If you’ve been following my tracker you might have noticed how close I’m getting to Isla Guadalupe. When I woke up this morning I could see a low dark smudge on the horizon, which looked like a cloud. Although I’m still about 40 miles away, it has been grown larger and clearer all day as I’ve pushed toward it. Guadalupe is the rugged remains of two ancient volcanos, and towers high out of the water, so I’m really looking forward to seeing it become even clearer tomorrow.
As you might have guessed from the title, Guadalupe is not my destination – I need to row past it and then on for several hundred miles more to mainland Mexico. It would have been a hugely exciting place to land, but unfortunately not ideal logistically. It is still pretty awesome to see it though, and anyone who has been at sea for a long time will know what it’s like to first look on land again (even if it’s just a small island). Suddenly my horizon does not stretch out the same distance in every direction; it is not an unbroken circle all around me. My eyes can’t help but be drawn to the lumpy shape in the distance.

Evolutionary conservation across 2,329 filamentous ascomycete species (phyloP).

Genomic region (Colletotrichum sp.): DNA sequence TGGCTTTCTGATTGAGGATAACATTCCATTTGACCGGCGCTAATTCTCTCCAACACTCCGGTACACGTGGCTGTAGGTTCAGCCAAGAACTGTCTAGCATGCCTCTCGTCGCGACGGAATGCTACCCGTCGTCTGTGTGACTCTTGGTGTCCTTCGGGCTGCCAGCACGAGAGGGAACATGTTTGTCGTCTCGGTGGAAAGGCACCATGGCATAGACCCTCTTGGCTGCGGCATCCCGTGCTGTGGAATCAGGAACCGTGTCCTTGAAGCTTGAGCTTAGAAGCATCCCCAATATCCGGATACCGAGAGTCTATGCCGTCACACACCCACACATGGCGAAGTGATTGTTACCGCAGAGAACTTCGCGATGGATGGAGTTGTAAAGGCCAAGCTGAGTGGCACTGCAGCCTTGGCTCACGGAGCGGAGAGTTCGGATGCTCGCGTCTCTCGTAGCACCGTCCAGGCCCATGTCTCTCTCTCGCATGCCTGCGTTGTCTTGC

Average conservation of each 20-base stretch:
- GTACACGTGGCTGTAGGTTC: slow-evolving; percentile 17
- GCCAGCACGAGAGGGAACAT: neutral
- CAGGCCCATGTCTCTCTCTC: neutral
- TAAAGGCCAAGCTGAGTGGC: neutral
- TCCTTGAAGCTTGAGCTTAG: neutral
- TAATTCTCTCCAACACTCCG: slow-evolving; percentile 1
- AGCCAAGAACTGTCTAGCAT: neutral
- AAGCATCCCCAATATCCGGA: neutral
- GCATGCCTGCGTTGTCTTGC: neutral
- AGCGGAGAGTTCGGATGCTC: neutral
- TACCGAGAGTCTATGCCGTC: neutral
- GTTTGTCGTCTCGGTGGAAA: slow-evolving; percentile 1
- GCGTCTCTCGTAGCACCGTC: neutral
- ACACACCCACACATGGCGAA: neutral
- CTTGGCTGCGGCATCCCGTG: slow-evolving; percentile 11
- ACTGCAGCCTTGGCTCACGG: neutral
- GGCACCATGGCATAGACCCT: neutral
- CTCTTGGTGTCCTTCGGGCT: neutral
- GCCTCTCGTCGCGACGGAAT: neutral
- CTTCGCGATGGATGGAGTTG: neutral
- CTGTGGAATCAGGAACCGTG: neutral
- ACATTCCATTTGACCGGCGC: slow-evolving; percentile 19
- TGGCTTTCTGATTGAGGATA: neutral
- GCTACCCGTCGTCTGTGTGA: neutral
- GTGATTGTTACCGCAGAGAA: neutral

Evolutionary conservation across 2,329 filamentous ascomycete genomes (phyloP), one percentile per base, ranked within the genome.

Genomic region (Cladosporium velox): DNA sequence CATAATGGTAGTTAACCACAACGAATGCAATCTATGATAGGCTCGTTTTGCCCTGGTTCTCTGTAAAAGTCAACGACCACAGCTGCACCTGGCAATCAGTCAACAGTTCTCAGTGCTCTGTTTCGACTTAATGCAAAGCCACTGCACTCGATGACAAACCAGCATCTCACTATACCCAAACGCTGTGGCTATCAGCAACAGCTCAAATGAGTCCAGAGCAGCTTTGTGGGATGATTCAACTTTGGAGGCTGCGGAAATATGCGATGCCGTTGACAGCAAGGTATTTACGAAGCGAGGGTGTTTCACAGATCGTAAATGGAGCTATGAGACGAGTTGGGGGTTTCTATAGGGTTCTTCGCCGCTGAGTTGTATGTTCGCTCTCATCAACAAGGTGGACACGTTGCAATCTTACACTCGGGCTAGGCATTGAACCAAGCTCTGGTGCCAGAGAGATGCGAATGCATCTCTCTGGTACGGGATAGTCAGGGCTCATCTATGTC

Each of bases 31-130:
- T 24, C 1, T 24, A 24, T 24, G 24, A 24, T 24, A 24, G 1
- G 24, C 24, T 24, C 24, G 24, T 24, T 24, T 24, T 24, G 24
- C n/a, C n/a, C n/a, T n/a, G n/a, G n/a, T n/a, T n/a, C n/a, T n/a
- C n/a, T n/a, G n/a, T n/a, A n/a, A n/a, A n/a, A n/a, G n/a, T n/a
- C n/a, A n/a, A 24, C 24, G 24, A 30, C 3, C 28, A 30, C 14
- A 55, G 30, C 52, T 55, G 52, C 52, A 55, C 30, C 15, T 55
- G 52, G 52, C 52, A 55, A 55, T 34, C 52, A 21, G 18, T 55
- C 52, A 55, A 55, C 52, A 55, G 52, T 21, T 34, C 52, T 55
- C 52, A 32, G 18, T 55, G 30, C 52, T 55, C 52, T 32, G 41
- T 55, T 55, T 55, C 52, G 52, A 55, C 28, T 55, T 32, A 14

Tonight it is cloudy, but I’ve been lucky most of the last week to have clear night skies. Last time there was a run of clear skies at night, a few weeks ago, there was also the brightest moon I’ve ever seen – breathtaking in itself, but not good for stargazing. This week I’ve been rewarded at night with the most fantastic night skies. The stars reach down to the flat horizon in every direction, every single one visible and unobscured by hills, trees or houses. It’s like being upside down in a star filled pool. There are just so many of them, and the whole sky seems so much busier out here. Stars are twinkling on top of each other, shooting stars flash across the sky, and the whole sky shifts gently and the boat bobs around. I’ve caught myself with my mouth hanging open on numerous occasions, completely unaware of myself as I gaze upwards.